Praising attackers may be the right term to define the situation where the rich, famous gets away with heinous crimes. The real question is that- how they sleep at night?
The celebrities that inspire us, can we think of doing any wrong thing? But some of may get away with anything by using their status, fame, and money.
Some celebrities are even accused of Sexual assault and Rape that is in no way acceptable in this life or the next. But some did not face any consciences for their crime.
One celebrity Bill Cosby who is a legendary comedian, he even awarded with the Presidential Medal of Freedom from George W. Bush has been accused of rape of more than a dozen women. So what should we say about that?
Some celebrities are accused still; they are running around free largely because they have wealth and a good lawyer. An example of that is R. Kelly who was accused of child pornography. Evidence was all against him but still, the jury did not found him guilty and in a matter of hours, the case was delayed for six hours. R. Kelly has to thank his lawyer for that who turned the case around.
And there was Michael Jackson; the biggest pop start who bought his freedom by settling out of the court for 23 million dollars is a case where he was accused of child molestation.
So what their history tell us, do we actually praise the attackers or not? Shouldn’t we raise our voice to that?
Campus sexual assault is, unfortunately, something that is discussed more and more frequently because, frankly, it needs to be discussed. It is very prevalent in our society – according to statistics, around 1 in 5 women and 1 in 16 men in the United States will be sexually assaulted while in college. Such a high number of people being unsafe is certainly hard to palate. For all these reasons, starting an organization on campus to educate, advocate, and ensure victims have a voice, is an excellent idea.
How To Start a Movement on Campus and Help Survivors
If you want to start an organization on campus, there are many options for how you can advocate. You could promote literature such as that of End Rape on Campus (EROC). Your activism should ensure that potential victims know their Title IX rights. The Obama Administration expanded Title IX to cover sexual assault, so if someone has been assaulted, they should talk to their university’s Title IX coordinators about what happened. Title IX attempts to keep schools responsible for handling things poorly. The most important factor in preventing sexual assault is educating people about what can and does happen. Knowledge is a strength. Consider hosting an event. For instance, branch members of the American Association of College Women can receive up to $750 to hold events which discuss sexual assault. Students need to be aware of what to look out for and when to intervene if they can.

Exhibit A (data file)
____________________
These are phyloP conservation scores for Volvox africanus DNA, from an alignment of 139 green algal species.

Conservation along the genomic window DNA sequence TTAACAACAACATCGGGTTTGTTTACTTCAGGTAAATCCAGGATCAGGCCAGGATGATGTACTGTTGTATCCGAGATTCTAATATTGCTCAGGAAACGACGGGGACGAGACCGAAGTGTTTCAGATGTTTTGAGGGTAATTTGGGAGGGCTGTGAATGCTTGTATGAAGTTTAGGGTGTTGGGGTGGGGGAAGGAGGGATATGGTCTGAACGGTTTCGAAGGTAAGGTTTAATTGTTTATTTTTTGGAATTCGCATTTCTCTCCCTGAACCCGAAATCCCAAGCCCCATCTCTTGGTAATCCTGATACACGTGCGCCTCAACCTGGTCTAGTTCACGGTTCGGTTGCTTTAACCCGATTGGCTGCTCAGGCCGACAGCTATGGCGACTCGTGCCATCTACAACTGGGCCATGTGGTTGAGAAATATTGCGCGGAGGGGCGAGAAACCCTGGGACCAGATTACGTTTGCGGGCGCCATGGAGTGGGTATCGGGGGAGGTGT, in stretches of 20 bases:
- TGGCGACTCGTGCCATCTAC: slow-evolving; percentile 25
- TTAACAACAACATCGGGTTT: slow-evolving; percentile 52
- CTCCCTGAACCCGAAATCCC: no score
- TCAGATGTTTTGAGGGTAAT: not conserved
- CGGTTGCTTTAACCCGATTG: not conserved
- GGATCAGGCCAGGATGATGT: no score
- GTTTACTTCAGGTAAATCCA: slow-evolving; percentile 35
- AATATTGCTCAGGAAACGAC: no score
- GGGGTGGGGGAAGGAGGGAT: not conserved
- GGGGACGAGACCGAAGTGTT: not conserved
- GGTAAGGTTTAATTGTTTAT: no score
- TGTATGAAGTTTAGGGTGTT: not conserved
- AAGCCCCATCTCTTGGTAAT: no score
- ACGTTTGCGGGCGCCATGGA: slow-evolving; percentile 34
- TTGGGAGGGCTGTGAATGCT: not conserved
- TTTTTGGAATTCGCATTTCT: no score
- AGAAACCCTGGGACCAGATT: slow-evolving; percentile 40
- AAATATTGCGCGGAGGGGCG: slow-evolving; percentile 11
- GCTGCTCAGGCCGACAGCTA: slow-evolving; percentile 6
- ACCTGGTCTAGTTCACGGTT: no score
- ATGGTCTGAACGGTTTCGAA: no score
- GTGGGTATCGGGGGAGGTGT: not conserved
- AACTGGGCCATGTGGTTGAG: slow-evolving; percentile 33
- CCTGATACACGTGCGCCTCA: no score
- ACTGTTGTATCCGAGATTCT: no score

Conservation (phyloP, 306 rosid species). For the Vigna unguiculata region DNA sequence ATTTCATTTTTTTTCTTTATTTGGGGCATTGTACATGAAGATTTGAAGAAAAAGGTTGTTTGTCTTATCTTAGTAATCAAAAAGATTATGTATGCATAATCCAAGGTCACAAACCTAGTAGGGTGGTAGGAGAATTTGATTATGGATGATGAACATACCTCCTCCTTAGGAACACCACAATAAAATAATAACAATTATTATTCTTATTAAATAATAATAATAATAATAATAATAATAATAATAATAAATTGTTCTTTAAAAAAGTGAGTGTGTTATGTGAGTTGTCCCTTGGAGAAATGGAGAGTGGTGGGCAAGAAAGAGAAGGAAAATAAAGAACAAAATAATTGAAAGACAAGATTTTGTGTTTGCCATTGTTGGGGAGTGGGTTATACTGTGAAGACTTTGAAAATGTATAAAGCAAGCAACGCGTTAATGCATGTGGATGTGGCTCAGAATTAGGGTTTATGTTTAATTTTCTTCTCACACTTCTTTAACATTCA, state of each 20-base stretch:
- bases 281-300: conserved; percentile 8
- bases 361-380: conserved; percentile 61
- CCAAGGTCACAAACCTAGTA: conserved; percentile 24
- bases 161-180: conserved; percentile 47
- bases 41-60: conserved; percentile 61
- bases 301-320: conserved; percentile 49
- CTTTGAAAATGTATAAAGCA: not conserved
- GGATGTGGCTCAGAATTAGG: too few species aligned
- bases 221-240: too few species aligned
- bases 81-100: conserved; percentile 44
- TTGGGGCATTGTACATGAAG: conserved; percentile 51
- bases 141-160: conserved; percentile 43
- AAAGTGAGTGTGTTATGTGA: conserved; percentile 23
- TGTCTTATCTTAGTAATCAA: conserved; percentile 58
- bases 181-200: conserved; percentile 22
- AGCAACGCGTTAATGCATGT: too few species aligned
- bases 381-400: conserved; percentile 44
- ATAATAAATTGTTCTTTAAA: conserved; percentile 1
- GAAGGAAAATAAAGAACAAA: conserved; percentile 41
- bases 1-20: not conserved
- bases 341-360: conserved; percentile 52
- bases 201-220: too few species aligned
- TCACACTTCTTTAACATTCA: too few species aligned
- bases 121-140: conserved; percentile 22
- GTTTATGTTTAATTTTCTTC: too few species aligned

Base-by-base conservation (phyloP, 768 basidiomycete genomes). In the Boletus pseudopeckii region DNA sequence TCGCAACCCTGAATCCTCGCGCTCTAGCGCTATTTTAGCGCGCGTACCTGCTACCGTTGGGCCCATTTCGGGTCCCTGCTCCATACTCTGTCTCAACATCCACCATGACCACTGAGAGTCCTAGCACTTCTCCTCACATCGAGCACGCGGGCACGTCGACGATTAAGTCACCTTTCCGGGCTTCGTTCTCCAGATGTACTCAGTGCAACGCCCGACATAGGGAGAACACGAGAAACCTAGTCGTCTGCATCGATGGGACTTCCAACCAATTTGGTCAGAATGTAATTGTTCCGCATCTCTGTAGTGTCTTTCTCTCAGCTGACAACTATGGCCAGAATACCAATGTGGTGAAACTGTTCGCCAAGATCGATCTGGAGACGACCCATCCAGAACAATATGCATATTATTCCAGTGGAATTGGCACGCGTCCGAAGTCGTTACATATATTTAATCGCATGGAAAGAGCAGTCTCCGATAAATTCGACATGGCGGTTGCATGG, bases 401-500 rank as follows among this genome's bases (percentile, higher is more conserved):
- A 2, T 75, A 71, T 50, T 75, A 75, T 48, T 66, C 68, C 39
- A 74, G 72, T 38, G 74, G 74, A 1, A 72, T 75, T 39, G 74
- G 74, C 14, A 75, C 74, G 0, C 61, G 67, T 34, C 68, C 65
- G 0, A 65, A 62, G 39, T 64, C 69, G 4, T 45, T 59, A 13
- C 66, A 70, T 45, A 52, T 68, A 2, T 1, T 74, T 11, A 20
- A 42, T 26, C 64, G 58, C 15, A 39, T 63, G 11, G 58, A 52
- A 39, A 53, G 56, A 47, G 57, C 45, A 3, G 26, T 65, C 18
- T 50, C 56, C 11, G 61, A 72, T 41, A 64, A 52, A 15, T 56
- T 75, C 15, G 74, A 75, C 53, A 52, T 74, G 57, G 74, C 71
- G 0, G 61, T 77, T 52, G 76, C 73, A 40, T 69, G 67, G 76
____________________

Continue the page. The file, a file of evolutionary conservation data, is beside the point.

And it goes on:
Sadly, many victims won’t report unwanted sexual contact. According to a massive study of students from over 27 universities, many young women were embarrassed or wouldn’t report being raped because they felt it wasn’t “serious enough.” Obviously, educating people and letting everyone know that they don’t have to do anything they don’t want to is crucial. The voices of victims need to be heard, and their rights need to be advocated. Hopefully, thanks in part to your efforts, more people will realize how serious of a problem campus sexual assault truly is.
So many schools teach their students how important it is to strive for success (no matter what) and what it is to be an ideal student. The issue I have with this is that as important as it is to strive for success, there should be no embarrassment or fear of protecting yourself or others. Forget the definition of an ideal student or how you should not attract negative attention. Going to college is half about learning new material and finding a career focus or even just a passion, but the other half is learning how to take care of yourself by learning to trust your instincts. If you feel something is not right, do something about it. Say something. Call someone. And if you see someone else struggling, try to help them if you can, and I would say that is true success. It is not just about the grades, it is discovering what type of person you want to be. A bystander should not be one of them.